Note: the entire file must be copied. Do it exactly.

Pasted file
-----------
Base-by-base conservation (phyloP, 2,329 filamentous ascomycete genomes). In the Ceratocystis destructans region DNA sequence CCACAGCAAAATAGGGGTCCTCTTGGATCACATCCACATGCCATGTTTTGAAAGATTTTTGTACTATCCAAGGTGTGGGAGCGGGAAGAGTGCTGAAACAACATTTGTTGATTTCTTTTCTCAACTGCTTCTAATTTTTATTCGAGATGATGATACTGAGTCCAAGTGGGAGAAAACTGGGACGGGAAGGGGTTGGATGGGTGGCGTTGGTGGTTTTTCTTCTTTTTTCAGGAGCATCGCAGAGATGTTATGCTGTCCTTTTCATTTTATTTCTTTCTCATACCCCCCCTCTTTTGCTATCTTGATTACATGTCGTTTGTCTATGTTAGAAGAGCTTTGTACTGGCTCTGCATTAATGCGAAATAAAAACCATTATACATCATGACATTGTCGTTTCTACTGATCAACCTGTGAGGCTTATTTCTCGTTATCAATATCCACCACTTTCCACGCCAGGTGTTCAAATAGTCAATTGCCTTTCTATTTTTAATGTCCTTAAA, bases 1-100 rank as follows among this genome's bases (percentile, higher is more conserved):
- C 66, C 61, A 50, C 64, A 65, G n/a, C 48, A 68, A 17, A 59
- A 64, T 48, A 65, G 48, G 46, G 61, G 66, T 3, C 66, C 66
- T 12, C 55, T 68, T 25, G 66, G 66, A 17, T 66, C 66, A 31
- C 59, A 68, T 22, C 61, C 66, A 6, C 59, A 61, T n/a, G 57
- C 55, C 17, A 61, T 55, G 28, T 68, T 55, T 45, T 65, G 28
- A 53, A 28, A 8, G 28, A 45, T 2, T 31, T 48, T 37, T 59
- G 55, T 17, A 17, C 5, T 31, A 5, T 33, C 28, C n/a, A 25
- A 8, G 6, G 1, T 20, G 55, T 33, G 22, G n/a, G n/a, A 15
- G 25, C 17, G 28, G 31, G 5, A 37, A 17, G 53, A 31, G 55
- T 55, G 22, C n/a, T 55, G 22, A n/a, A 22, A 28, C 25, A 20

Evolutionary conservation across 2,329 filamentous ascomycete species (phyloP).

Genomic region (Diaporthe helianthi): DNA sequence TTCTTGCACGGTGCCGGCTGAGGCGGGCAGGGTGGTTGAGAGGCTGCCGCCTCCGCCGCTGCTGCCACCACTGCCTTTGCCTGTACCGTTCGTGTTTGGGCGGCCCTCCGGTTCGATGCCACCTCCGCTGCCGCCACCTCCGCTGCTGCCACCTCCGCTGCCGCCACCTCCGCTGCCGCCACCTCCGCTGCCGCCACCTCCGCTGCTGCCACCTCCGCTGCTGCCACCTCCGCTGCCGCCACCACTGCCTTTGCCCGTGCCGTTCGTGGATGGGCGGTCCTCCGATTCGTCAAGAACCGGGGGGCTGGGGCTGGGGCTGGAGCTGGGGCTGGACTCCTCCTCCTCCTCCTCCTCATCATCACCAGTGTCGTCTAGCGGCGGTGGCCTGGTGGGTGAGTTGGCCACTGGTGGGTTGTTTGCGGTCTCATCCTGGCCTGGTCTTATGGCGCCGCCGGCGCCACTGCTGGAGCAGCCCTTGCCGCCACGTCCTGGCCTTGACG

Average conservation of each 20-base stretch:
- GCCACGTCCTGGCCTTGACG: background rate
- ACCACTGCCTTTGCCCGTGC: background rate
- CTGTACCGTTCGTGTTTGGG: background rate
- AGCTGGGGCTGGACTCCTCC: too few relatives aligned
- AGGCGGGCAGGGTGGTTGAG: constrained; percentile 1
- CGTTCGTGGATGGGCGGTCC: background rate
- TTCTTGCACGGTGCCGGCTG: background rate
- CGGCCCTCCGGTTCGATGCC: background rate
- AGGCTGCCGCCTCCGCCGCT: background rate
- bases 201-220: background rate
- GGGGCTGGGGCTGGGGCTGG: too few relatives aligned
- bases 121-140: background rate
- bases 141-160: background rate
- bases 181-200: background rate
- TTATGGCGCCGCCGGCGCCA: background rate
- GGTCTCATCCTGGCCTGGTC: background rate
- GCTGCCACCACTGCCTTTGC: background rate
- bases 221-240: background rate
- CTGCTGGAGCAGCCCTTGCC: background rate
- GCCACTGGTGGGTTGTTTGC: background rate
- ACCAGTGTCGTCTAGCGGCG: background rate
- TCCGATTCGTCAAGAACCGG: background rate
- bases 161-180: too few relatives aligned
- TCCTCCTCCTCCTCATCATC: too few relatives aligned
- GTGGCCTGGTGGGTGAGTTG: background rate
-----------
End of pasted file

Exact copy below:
Base-by-base conservation (phyloP, 2,329 filamentous ascomycete genomes). In the Ceratocystis destructans region DNA sequence CCACAGCAAAATAGGGGTCCTCTTGGATCACATCCACATGCCATGTTTTGAAAGATTTTTGTACTATCCAAGGTGTGGGAGCGGGAAGAGTGCTGAAACAACATTTGTTGATTTCTTTTCTCAACTGCTTCTAATTTTTATTCGAGATGATGATACTGAGTCCAAGTGGGAGAAAACTGGGACGGGAAGGGGTTGGATGGGTGGCGTTGGTGGTTTTTCTTCTTTTTTCAGGAGCATCGCAGAGATGTTATGCTGTCCTTTTCATTTTATTTCTTTCTCATACCCCCCCTCTTTTGCTATCTTGATTACATGTCGTTTGTCTATGTTAGAAGAGCTTTGTACTGGCTCTGCATTAATGCGAAATAAAAACCATTATACATCATGACATTGTCGTTTCTACTGATCAACCTGTGAGGCTTATTTCTCGTTATCAATATCCACCACTTTCCACGCCAGGTGTTCAAATAGTCAATTGCCTTTCTATTTTTAATGTCCTTAAA, bases 1-100 rank as follows among this genome's bases (percentile, higher is more conserved):
- C 66, C 61, A 50, C 64, A 65, G n/a, C 48, A 68, A 17, A 59
- A 64, T 48, A 65, G 48, G 46, G 61, G 66, T 3, C 66, C 66
- T 12, C 55, T 68, T 25, G 66, G 66, A 17, T 66, C 66, A 31
- C 59, A 68, T 22, C 61, C 66, A 6, C 59, A 61, T n/a, G 57
- C 55, C 17, A 61, T 55, G 28, T 68, T 55, T 45, T 65, G 28
- A 53, A 28, A 8, G 28, A 45, T 2, T 31, T 48, T 37, T 59
- G 55, T 17, A 17, C 5, T 31, A 5, T 33, C 28, C n/a, A 25
- A 8, G 6, G 1, T 20, G 55, T 33, G 22, G n/a, G n/a, A 15
- G 25, C 17, G 28, G 31, G 5, A 37, A 17, G 53, A 31, G 55
- T 55, G 22, C n/a, T 55, G 22, A n/a, A 22, A 28, C 25, A 20

Evolutionary conservation across 2,329 filamentous ascomycete species (phyloP).

Genomic region (Diaporthe helianthi): DNA sequence TTCTTGCACGGTGCCGGCTGAGGCGGGCAGGGTGGTTGAGAGGCTGCCGCCTCCGCCGCTGCTGCCACCACTGCCTTTGCCTGTACCGTTCGTGTTTGGGCGGCCCTCCGGTTCGATGCCACCTCCGCTGCCGCCACCTCCGCTGCTGCCACCTCCGCTGCCGCCACCTCCGCTGCCGCCACCTCCGCTGCCGCCACCTCCGCTGCTGCCACCTCCGCTGCTGCCACCTCCGCTGCCGCCACCACTGCCTTTGCCCGTGCCGTTCGTGGATGGGCGGTCCTCCGATTCGTCAAGAACCGGGGGGCTGGGGCTGGGGCTGGAGCTGGGGCTGGACTCCTCCTCCTCCTCCTCCTCATCATCACCAGTGTCGTCTAGCGGCGGTGGCCTGGTGGGTGAGTTGGCCACTGGTGGGTTGTTTGCGGTCTCATCCTGGCCTGGTCTTATGGCGCCGCCGGCGCCACTGCTGGAGCAGCCCTTGCCGCCACGTCCTGGCCTTGACG

Average conservation of each 20-base stretch:
- GCCACGTCCTGGCCTTGACG: background rate
- ACCACTGCCTTTGCCCGTGC: background rate
- CTGTACCGTTCGTGTTTGGG: background rate
- AGCTGGGGCTGGACTCCTCC: too few relatives aligned
- AGGCGGGCAGGGTGGTTGAG: constrained; percentile 1
- CGTTCGTGGATGGGCGGTCC: background rate
- TTCTTGCACGGTGCCGGCTG: background rate
- CGGCCCTCCGGTTCGATGCC: background rate
- AGGCTGCCGCCTCCGCCGCT: background rate
- bases 201-220: background rate
- GGGGCTGGGGCTGGGGCTGG: too few relatives aligned
- bases 121-140: background rate
- bases 141-160: background rate
- bases 181-200: background rate
- TTATGGCGCCGCCGGCGCCA: background rate
- GGTCTCATCCTGGCCTGGTC: background rate
- GCTGCCACCACTGCCTTTGC: background rate
- bases 221-240: background rate
- CTGCTGGAGCAGCCCTTGCC: background rate
- GCCACTGGTGGGTTGTTTGC: background rate
- ACCAGTGTCGTCTAGCGGCG: background rate
- TCCGATTCGTCAAGAACCGG: background rate
- bases 161-180: too few relatives aligned
- TCCTCCTCCTCCTCATCATC: too few relatives aligned
- GTGGCCTGGTGGGTGAGTTG: background rate